In a dusty, cluttered workshop that seems oddly out of place in modern New York City, a group of artisans is among the last still practicing a dying trade: chair caning.
The painstaking art of weaving a honeycomb pattern is still in demand to repair everything from ordinary household furniture to museum pieces. But the business on Manhattan’s gritty west side that was founded in the 19th century is being threatened by 21st century development.
The nation’s largest private building project -- Hudson Yards, a cluster of more than a dozen futuristic skyscrapers, plus shops and parks -- is quickly rising about 400 feet from the tiny shop.
“This is more than just about chairs; it’s about the changing face of New York City,” says Sean Bausert, 42, who hands-on runs Veteran’s Caning & Repair. “I understand gentrification, I understand it brings jobs, but we’re old New York! We’ve been around 116 years.”
The business, started in 1899 by a family member who had fought in the Spanish-American War (hence the name), is not part of the Hudson Yards project but nonetheless faces development pressures. The landlords of the brick tenement building that houses the shop have already been trying to buy tenants out. Some age-old buildings in the area have been demolished. Many other mom-and-pop businesses are already gone.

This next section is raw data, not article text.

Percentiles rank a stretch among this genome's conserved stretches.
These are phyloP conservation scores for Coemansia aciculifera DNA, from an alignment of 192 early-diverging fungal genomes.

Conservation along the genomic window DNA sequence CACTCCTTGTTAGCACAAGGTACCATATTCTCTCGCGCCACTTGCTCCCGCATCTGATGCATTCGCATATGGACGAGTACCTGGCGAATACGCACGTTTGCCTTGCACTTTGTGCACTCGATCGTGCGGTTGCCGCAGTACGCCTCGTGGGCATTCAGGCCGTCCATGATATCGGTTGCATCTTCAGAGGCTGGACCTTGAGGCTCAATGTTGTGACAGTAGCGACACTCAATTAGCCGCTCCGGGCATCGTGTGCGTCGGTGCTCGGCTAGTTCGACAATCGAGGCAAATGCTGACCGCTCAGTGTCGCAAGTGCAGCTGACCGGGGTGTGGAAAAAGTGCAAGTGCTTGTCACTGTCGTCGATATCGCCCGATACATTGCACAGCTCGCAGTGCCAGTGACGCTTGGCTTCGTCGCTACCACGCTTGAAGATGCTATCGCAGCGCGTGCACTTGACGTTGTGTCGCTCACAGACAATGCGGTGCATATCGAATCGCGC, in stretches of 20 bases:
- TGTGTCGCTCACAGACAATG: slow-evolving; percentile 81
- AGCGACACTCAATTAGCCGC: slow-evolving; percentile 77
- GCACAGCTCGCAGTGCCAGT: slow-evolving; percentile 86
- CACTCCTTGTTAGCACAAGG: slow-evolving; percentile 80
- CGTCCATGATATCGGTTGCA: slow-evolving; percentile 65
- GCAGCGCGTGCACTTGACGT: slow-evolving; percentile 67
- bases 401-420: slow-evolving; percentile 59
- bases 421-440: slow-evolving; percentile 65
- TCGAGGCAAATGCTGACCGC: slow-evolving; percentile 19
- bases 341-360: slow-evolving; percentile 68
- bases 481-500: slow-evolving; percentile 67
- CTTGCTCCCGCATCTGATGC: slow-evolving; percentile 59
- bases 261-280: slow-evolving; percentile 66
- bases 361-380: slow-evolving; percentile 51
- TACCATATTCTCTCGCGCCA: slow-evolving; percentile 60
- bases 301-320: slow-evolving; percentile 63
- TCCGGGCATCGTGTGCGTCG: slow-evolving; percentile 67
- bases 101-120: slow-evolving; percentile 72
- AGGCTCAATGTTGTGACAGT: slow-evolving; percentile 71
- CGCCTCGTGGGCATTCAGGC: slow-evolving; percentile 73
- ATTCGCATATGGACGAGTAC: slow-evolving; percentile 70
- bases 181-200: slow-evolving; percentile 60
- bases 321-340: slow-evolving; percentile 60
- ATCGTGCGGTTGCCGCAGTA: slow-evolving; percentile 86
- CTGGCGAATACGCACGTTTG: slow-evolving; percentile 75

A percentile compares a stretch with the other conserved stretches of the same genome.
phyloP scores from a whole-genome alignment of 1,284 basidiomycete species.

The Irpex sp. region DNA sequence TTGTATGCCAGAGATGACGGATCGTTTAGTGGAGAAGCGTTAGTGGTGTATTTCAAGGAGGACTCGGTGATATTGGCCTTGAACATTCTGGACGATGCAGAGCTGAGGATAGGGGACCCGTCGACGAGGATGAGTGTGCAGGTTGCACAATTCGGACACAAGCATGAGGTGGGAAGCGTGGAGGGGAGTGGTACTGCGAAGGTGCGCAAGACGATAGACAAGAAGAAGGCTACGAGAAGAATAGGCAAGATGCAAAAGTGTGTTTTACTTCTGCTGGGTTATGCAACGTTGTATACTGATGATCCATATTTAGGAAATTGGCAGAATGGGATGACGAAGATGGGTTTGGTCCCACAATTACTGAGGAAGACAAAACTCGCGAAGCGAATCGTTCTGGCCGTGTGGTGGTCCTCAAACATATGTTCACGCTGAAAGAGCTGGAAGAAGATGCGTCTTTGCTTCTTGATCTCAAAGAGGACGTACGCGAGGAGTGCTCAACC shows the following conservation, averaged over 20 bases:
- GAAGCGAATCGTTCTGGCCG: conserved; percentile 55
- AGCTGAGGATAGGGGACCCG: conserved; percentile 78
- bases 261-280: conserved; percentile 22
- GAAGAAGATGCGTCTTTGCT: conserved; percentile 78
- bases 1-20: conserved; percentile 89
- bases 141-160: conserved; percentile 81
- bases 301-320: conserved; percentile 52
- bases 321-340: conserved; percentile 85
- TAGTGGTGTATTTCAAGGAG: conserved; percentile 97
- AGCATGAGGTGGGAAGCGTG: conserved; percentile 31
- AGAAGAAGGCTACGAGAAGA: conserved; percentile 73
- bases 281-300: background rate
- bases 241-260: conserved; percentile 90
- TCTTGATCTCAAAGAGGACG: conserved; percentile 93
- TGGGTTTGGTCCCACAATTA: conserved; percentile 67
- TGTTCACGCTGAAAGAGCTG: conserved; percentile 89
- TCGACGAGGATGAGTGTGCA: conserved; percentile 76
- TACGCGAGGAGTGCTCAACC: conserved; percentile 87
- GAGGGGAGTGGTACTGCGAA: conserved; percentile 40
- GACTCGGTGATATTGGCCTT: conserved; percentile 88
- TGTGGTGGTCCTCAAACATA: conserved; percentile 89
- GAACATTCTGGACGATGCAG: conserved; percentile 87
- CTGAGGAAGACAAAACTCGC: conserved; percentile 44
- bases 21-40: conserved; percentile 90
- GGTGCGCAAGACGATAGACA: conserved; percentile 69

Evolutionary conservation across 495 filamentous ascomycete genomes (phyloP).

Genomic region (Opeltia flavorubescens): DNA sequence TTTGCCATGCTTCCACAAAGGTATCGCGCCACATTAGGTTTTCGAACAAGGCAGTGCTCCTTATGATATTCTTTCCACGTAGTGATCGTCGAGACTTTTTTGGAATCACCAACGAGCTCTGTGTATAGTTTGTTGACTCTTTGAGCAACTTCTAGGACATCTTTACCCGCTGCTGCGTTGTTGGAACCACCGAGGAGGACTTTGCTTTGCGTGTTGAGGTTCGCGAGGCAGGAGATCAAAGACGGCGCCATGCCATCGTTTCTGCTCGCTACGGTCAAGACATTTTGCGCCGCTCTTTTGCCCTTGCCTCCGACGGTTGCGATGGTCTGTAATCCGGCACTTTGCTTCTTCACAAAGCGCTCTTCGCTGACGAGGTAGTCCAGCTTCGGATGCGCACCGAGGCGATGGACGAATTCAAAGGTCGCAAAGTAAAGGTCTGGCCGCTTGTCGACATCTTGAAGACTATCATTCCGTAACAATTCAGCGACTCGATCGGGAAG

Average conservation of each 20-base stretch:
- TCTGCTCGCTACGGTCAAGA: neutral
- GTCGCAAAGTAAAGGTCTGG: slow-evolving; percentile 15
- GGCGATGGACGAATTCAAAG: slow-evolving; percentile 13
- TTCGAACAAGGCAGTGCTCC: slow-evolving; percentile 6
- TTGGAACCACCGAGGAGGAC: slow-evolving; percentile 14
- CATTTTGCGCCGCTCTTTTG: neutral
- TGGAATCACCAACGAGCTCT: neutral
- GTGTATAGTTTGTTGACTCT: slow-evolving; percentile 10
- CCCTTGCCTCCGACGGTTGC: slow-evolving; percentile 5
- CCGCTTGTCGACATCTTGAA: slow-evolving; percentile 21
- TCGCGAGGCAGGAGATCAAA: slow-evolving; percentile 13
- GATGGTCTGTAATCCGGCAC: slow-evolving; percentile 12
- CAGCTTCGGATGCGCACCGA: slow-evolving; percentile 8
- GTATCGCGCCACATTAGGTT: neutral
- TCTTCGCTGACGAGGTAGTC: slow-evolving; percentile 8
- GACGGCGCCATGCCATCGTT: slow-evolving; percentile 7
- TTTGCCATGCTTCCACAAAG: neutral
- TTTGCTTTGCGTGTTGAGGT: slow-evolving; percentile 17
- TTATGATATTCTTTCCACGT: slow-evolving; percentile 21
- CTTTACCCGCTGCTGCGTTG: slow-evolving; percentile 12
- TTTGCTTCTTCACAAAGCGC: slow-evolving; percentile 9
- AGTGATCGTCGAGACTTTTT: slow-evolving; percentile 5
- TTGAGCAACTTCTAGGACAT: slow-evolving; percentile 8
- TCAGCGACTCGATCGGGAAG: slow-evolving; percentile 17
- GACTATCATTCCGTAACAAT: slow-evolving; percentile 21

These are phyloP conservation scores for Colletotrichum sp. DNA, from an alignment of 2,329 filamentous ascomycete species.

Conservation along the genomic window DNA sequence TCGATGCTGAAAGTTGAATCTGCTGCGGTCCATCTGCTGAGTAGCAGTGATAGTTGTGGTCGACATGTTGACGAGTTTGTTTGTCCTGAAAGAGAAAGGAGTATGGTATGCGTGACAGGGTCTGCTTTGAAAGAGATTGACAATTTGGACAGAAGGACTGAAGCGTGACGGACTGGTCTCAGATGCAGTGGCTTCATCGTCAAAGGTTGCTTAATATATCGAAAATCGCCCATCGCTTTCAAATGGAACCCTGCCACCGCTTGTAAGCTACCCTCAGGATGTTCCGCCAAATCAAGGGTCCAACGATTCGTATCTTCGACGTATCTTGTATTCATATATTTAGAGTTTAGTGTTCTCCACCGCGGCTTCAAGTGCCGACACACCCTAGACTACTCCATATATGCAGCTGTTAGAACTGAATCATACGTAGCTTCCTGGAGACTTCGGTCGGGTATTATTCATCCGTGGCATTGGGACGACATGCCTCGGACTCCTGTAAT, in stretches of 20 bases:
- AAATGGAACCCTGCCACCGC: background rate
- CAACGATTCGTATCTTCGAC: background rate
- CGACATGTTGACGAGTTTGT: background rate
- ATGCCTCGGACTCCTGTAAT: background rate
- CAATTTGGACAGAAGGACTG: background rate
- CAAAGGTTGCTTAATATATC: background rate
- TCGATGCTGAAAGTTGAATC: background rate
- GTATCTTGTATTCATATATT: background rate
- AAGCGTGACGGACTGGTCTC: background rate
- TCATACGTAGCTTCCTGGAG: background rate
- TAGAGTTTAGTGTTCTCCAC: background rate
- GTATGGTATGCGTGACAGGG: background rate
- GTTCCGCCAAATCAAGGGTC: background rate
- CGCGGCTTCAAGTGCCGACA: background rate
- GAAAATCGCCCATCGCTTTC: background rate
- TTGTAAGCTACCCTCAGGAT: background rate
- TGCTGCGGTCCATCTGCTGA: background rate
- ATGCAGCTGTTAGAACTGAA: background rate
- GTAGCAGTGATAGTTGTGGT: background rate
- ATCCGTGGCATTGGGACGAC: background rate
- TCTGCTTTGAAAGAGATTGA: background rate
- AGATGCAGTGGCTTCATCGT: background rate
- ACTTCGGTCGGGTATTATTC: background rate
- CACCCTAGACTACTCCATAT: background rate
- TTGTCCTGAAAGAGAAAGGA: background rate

For now, the caning shop has a lease to stay through the spring of 2017. Whether Veteran’s is eventually pushed out “is a $64,000 question,” says Bausert. The company that manages the building, Silverstone Property Group, had no immediate comment.
Surrounding Bausert in his workshop were stacks of chairs ranging from an antique child rocker and sentimental heirlooms to Mies van der Rohe designs. Veteran’s customers include Sotheby’s and Manhattan’s Frick Collection but the shop is not above working on just plain, damaged furniture from anybody’s house.
In the back of the shop, two men are quietly weaving, pulling cane strips out of a bucket of warm water that keeps them pliable.
Hand-caned seats start at $250, machine-caned ones at $50, and complex, spider web-like patterns go into the thousands. One daybed cost $10,000 to mend.
It takes up to a year to train someone how to quickly and accurately turn cane into an intricate “open hole” pattern, fixing damage from what happens when someone -- or something -- breaks through the weave.
Bausert trained the shop’s current four employees after learning the trade from his 66-year-old father, John Bausert, who has published “The Complete Book of Wicker and Cane Furniture Making.”
But father and son say they’ll never divulge what Sean calls the family’s “closely guarded secret” -- a special tool that removes old cane easily and, he says, “cuts the time down dramatically.”
Without Veteran’s, there might be more discarded, broken chairs in curbside garbage, tossed out by owners who don’t know they can be repaired.
“We are dependent on these people,” says Glenn Adamson, director of Manhattan’s Museum of Arts and Design. “We might not notice them, but if this shop would go away, you would definitely miss it.”